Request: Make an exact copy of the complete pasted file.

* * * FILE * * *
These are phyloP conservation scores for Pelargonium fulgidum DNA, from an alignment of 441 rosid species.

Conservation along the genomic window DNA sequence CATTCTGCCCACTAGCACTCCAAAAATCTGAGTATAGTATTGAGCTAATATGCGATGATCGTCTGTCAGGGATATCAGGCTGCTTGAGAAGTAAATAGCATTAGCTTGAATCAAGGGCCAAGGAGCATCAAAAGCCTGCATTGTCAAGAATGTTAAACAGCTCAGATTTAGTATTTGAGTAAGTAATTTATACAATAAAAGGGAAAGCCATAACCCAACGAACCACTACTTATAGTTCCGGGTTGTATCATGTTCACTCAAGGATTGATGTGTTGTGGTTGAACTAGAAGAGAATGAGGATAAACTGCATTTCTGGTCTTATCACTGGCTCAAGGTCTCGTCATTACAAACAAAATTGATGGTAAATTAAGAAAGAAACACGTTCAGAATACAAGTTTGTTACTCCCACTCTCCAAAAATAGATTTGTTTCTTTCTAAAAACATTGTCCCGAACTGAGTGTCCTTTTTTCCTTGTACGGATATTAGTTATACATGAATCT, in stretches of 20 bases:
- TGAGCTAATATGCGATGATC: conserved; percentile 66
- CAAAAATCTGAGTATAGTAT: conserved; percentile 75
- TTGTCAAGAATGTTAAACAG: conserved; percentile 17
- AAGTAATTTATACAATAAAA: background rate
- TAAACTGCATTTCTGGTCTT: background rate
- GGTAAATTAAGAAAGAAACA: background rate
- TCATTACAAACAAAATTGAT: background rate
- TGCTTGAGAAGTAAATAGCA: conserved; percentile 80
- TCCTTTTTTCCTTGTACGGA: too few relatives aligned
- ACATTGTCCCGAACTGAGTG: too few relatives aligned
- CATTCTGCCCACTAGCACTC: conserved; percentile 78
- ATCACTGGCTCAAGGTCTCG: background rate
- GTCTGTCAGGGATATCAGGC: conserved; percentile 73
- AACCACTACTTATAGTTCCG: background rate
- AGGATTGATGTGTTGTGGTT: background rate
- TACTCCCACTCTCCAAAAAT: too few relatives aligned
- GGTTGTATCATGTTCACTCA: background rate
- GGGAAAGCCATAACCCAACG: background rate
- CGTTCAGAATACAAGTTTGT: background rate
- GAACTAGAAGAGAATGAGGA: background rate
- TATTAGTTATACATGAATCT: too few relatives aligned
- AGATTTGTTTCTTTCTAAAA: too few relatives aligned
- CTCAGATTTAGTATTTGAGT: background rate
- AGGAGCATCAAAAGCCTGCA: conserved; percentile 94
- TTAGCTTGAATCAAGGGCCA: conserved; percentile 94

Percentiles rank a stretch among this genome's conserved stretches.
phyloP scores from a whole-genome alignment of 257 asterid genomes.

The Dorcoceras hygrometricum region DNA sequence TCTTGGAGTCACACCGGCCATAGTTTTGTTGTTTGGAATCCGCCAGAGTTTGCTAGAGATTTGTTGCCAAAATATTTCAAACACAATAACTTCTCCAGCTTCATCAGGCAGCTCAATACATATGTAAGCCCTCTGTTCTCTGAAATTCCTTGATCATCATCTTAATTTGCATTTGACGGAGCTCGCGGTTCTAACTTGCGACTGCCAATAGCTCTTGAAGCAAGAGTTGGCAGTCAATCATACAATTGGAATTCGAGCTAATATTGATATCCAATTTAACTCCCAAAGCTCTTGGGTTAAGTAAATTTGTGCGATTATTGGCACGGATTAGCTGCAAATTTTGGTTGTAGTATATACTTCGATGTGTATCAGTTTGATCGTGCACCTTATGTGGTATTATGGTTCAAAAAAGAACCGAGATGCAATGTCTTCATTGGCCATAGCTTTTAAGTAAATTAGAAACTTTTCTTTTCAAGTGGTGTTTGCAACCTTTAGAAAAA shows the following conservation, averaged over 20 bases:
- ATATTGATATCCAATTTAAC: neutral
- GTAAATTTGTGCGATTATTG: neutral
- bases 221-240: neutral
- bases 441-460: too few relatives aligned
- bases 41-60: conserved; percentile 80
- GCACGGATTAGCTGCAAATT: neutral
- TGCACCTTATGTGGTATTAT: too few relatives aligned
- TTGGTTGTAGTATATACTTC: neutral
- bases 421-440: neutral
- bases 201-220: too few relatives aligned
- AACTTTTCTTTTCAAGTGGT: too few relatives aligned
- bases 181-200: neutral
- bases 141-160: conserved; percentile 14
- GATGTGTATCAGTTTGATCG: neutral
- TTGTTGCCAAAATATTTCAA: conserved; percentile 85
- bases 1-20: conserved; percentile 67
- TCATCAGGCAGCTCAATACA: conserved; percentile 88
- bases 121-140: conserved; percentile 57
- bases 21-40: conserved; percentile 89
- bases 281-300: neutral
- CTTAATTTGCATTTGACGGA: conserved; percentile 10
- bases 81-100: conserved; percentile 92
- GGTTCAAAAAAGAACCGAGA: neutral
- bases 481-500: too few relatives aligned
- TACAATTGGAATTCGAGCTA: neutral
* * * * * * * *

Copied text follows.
These are phyloP conservation scores for Pelargonium fulgidum DNA, from an alignment of 441 rosid species.

Conservation along the genomic window DNA sequence CATTCTGCCCACTAGCACTCCAAAAATCTGAGTATAGTATTGAGCTAATATGCGATGATCGTCTGTCAGGGATATCAGGCTGCTTGAGAAGTAAATAGCATTAGCTTGAATCAAGGGCCAAGGAGCATCAAAAGCCTGCATTGTCAAGAATGTTAAACAGCTCAGATTTAGTATTTGAGTAAGTAATTTATACAATAAAAGGGAAAGCCATAACCCAACGAACCACTACTTATAGTTCCGGGTTGTATCATGTTCACTCAAGGATTGATGTGTTGTGGTTGAACTAGAAGAGAATGAGGATAAACTGCATTTCTGGTCTTATCACTGGCTCAAGGTCTCGTCATTACAAACAAAATTGATGGTAAATTAAGAAAGAAACACGTTCAGAATACAAGTTTGTTACTCCCACTCTCCAAAAATAGATTTGTTTCTTTCTAAAAACATTGTCCCGAACTGAGTGTCCTTTTTTCCTTGTACGGATATTAGTTATACATGAATCT, in stretches of 20 bases:
- TGAGCTAATATGCGATGATC: conserved; percentile 66
- CAAAAATCTGAGTATAGTAT: conserved; percentile 75
- TTGTCAAGAATGTTAAACAG: conserved; percentile 17
- AAGTAATTTATACAATAAAA: background rate
- TAAACTGCATTTCTGGTCTT: background rate
- GGTAAATTAAGAAAGAAACA: background rate
- TCATTACAAACAAAATTGAT: background rate
- TGCTTGAGAAGTAAATAGCA: conserved; percentile 80
- TCCTTTTTTCCTTGTACGGA: too few relatives aligned
- ACATTGTCCCGAACTGAGTG: too few relatives aligned
- CATTCTGCCCACTAGCACTC: conserved; percentile 78
- ATCACTGGCTCAAGGTCTCG: background rate
- GTCTGTCAGGGATATCAGGC: conserved; percentile 73
- AACCACTACTTATAGTTCCG: background rate
- AGGATTGATGTGTTGTGGTT: background rate
- TACTCCCACTCTCCAAAAAT: too few relatives aligned
- GGTTGTATCATGTTCACTCA: background rate
- GGGAAAGCCATAACCCAACG: background rate
- CGTTCAGAATACAAGTTTGT: background rate
- GAACTAGAAGAGAATGAGGA: background rate
- TATTAGTTATACATGAATCT: too few relatives aligned
- AGATTTGTTTCTTTCTAAAA: too few relatives aligned
- CTCAGATTTAGTATTTGAGT: background rate
- AGGAGCATCAAAAGCCTGCA: conserved; percentile 94
- TTAGCTTGAATCAAGGGCCA: conserved; percentile 94

Percentiles rank a stretch among this genome's conserved stretches.
phyloP scores from a whole-genome alignment of 257 asterid genomes.

The Dorcoceras hygrometricum region DNA sequence TCTTGGAGTCACACCGGCCATAGTTTTGTTGTTTGGAATCCGCCAGAGTTTGCTAGAGATTTGTTGCCAAAATATTTCAAACACAATAACTTCTCCAGCTTCATCAGGCAGCTCAATACATATGTAAGCCCTCTGTTCTCTGAAATTCCTTGATCATCATCTTAATTTGCATTTGACGGAGCTCGCGGTTCTAACTTGCGACTGCCAATAGCTCTTGAAGCAAGAGTTGGCAGTCAATCATACAATTGGAATTCGAGCTAATATTGATATCCAATTTAACTCCCAAAGCTCTTGGGTTAAGTAAATTTGTGCGATTATTGGCACGGATTAGCTGCAAATTTTGGTTGTAGTATATACTTCGATGTGTATCAGTTTGATCGTGCACCTTATGTGGTATTATGGTTCAAAAAAGAACCGAGATGCAATGTCTTCATTGGCCATAGCTTTTAAGTAAATTAGAAACTTTTCTTTTCAAGTGGTGTTTGCAACCTTTAGAAAAA shows the following conservation, averaged over 20 bases:
- ATATTGATATCCAATTTAAC: neutral
- GTAAATTTGTGCGATTATTG: neutral
- bases 221-240: neutral
- bases 441-460: too few relatives aligned
- bases 41-60: conserved; percentile 80
- GCACGGATTAGCTGCAAATT: neutral
- TGCACCTTATGTGGTATTAT: too few relatives aligned
- TTGGTTGTAGTATATACTTC: neutral
- bases 421-440: neutral
- bases 201-220: too few relatives aligned
- AACTTTTCTTTTCAAGTGGT: too few relatives aligned
- bases 181-200: neutral
- bases 141-160: conserved; percentile 14
- GATGTGTATCAGTTTGATCG: neutral
- TTGTTGCCAAAATATTTCAA: conserved; percentile 85
- bases 1-20: conserved; percentile 67
- TCATCAGGCAGCTCAATACA: conserved; percentile 88
- bases 121-140: conserved; percentile 57
- bases 21-40: conserved; percentile 89
- bases 281-300: neutral
- CTTAATTTGCATTTGACGGA: conserved; percentile 10
- bases 81-100: conserved; percentile 92
- GGTTCAAAAAAGAACCGAGA: neutral
- bases 481-500: too few relatives aligned
- TACAATTGGAATTCGAGCTA: neutral